The Andrea Yates effect: priming of mental illness stereotypes through exemplification of postpartum disorders Public Deposited

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  • March 21, 2019
  • Holman, Lynette Marie
    • Affiliation: Hussman School of Journalism and Media
  • Postpartum depression is a common disorder that can occur after a woman has given birth. Unfortunately, many who suffer from postpartum depression do not seek treatment -- one reason may be because of the stigma perpetuated by media accounts of women with postpartum psychosis who commit infanticide. Although such incidents are incredibly rare -- only 1 in 1,000 new mothers develops postpartum psychosis, and of these, only 4% commit infanticide -- women make the news when they kill their infants. This study sought to determine whether an exemplar of extreme maternal mental illness (i.e., Andrea Yates, the Texas woman who drowned her five children in 2001) is more likely to trigger, or prime, harsher judgments of a target character who suffered from postpartum depression than would a non-extreme exemplar. This study used a priming technique whereby participants -- 40 pregnant women, 20 for each condition -- were exposed to online slideshow stories, one about Andrea Yates and one about a woman who suffered from the milder postpartum depression. Later, their memory was triggered via a subliminal priming technique consisting of flashes of images from either slideshow. The participants then watched a video clip of the target character and were asked to evaluate her. This study sought not only to isolate a media effect, but also to determine how this effect may be influencing behavioral intentions such as postponing speaking with their doctors about depression in order to avoid medication. The findings of this study suggest that the non-extreme prime triggered harsher judgments of the target character once that character's sanity was called into question, whereas the extreme prime prompted participants to correct their judgments of the target character and to evaluate her more positively when her sanity was in question. The non-extreme prime triggered higher perceptions of the risk of developing postpartum disorders than the extreme prime. However, in spite of harsher judgments and higher perceptions of risk, those in the non-extreme condition were more likely than those in extreme condition to engage their health care providers if they thought they were depressed.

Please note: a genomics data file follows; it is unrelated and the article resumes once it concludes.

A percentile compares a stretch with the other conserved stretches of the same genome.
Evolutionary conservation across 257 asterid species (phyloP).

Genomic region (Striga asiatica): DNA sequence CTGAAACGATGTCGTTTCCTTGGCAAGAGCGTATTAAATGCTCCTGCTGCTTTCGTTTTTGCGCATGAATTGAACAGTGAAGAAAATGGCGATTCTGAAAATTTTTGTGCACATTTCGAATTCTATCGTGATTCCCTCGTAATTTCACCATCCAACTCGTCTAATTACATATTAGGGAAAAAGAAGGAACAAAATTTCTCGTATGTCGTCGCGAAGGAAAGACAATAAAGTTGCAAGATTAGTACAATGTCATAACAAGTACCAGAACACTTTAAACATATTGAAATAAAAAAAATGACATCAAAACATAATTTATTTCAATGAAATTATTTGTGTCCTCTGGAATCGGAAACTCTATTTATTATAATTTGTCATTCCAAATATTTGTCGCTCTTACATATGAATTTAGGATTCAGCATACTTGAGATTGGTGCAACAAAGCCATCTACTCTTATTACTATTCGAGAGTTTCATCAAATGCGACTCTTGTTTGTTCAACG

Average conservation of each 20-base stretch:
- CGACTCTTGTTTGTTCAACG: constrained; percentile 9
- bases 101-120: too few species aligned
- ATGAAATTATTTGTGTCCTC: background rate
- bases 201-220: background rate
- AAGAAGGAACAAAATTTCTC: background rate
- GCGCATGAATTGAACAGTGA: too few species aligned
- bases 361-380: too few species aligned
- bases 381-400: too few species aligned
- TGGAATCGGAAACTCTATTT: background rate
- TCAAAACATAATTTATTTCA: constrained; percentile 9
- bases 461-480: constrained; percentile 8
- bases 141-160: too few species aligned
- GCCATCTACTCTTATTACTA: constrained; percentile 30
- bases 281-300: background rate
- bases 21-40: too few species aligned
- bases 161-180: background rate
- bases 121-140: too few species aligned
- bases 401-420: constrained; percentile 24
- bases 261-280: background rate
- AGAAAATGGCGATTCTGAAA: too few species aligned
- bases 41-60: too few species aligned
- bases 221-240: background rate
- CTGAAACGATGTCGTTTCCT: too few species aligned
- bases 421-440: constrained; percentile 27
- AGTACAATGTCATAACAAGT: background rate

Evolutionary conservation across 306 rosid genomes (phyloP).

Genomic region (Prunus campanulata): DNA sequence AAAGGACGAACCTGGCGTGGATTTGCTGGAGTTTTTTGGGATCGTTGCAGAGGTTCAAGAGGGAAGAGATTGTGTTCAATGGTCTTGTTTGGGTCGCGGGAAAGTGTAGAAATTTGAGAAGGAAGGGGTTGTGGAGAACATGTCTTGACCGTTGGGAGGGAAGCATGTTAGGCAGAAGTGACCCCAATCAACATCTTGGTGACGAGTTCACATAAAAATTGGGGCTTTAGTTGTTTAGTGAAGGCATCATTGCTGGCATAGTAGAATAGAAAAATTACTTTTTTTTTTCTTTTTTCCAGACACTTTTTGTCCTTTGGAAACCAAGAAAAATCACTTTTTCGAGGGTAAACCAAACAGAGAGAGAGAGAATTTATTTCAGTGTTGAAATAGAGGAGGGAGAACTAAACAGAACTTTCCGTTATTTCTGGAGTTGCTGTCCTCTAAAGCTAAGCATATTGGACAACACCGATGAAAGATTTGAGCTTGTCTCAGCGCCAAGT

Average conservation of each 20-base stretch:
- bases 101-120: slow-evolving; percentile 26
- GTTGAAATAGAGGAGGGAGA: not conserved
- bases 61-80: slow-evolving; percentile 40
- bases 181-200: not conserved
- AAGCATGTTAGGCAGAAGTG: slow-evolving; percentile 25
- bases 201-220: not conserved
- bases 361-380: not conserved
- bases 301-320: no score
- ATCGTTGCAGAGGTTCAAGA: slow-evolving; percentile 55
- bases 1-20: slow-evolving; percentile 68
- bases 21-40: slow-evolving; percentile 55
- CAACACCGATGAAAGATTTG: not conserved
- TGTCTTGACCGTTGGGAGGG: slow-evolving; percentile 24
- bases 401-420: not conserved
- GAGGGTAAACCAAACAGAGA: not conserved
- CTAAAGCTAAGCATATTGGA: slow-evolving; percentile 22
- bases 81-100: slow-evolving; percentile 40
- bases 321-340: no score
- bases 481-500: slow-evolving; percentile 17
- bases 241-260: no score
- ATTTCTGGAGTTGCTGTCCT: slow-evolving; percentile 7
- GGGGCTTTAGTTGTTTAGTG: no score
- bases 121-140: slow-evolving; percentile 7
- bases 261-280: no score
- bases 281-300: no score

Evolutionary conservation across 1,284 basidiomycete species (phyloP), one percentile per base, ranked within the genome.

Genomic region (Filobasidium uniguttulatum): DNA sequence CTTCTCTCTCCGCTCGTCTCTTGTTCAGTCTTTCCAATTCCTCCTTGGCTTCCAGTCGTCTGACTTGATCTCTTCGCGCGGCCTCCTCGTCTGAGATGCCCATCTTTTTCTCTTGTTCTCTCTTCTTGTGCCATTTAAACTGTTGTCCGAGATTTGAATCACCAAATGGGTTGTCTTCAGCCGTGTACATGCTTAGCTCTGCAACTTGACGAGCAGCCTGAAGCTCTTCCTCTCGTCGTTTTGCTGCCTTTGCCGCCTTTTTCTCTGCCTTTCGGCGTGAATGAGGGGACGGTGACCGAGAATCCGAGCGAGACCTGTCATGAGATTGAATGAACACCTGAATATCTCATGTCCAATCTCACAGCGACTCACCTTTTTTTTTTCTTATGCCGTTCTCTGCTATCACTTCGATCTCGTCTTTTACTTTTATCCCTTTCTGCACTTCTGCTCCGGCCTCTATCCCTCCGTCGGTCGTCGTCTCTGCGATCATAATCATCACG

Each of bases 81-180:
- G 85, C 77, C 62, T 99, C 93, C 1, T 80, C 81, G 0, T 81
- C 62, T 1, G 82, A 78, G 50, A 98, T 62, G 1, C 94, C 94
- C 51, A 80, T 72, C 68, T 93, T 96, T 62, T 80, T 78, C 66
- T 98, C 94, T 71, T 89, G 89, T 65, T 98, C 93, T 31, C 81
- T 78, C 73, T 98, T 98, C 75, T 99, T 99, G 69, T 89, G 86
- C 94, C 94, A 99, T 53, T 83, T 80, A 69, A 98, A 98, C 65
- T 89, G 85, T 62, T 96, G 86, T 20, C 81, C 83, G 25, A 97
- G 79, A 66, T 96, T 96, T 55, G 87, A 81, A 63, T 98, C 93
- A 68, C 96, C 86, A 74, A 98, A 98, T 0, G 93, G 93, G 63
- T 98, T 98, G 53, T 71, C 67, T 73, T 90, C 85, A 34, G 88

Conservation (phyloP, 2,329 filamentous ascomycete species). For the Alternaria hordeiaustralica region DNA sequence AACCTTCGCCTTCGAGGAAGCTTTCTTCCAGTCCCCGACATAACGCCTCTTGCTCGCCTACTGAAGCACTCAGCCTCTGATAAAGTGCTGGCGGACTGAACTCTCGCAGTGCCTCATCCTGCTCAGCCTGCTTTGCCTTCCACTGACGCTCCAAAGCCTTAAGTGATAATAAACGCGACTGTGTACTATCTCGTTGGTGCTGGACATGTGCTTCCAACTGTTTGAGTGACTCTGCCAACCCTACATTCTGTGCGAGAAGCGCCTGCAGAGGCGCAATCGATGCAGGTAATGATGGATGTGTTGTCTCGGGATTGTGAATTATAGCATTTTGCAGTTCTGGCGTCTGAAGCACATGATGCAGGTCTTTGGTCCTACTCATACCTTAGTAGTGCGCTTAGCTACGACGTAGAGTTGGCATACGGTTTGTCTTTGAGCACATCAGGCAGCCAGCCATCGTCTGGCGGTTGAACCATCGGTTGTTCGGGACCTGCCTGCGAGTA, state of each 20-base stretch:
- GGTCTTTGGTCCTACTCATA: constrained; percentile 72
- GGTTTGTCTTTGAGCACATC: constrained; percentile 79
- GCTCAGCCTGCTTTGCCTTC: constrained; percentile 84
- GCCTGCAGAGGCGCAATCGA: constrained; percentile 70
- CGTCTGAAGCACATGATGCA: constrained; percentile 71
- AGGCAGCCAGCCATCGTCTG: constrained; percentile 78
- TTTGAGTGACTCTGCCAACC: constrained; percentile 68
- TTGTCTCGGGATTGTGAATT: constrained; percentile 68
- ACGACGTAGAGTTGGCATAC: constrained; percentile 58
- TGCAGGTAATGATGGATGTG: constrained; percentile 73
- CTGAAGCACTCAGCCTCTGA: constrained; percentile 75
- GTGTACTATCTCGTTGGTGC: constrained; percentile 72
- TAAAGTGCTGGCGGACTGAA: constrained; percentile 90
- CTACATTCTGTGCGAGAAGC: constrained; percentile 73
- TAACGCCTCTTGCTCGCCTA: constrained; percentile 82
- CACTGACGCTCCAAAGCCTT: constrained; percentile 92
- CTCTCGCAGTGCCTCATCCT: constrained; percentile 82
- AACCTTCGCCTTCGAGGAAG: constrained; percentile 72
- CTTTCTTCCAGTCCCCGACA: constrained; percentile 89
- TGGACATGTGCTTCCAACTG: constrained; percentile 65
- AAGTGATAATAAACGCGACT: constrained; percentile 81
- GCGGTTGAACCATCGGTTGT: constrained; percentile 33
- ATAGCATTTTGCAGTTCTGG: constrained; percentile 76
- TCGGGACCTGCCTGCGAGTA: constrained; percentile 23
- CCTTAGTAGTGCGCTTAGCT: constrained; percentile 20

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  • In Copyright
  • "... in partial fulfillment of the requirements for the degree of Doctor of Philosophy in the School of Journalism and Mass Communication."
  • Gibson, Rhonda
Degree granting institution
  • University of North Carolina at Chapel Hill
Place of publication
  • Chapel Hill, NC
  • Open access

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